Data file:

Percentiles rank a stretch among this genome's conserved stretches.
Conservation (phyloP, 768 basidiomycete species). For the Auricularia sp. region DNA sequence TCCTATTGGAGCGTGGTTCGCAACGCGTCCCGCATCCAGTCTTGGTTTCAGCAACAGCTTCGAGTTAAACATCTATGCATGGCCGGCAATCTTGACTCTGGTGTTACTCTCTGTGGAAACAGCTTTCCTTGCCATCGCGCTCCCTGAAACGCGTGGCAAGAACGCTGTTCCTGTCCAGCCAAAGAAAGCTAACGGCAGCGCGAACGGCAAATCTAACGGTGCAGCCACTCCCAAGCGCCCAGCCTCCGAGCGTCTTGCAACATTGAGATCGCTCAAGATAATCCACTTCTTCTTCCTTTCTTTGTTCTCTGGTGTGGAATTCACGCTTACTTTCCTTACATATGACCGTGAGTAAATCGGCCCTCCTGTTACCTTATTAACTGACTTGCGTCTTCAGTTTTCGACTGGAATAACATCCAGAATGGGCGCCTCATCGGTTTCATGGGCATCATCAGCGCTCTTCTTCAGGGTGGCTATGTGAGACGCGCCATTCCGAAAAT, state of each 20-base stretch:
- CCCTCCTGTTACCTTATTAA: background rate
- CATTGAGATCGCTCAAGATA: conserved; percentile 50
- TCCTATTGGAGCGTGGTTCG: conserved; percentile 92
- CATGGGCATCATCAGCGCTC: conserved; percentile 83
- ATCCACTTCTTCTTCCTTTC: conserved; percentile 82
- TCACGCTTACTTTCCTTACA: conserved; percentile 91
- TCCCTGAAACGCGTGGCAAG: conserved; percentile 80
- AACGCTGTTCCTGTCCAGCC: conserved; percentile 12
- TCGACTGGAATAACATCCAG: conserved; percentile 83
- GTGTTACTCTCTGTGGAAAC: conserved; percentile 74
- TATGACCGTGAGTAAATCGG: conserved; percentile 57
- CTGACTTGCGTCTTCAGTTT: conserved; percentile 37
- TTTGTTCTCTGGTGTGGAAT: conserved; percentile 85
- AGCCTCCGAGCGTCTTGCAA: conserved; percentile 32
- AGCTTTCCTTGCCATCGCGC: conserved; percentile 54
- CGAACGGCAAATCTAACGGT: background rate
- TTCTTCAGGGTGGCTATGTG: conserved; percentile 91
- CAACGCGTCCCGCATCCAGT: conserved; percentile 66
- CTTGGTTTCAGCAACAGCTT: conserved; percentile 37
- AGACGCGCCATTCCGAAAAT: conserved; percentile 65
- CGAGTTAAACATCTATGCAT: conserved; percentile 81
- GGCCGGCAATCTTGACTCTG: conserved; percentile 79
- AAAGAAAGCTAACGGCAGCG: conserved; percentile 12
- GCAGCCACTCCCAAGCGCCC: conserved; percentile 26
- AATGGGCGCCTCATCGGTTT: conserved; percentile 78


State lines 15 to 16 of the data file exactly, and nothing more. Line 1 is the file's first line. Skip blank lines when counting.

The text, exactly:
- TTTGTTCTCTGGTGTGGAAT: conserved; percentile 85
- AGCCTCCGAGCGTCTTGCAA: conserved; percentile 32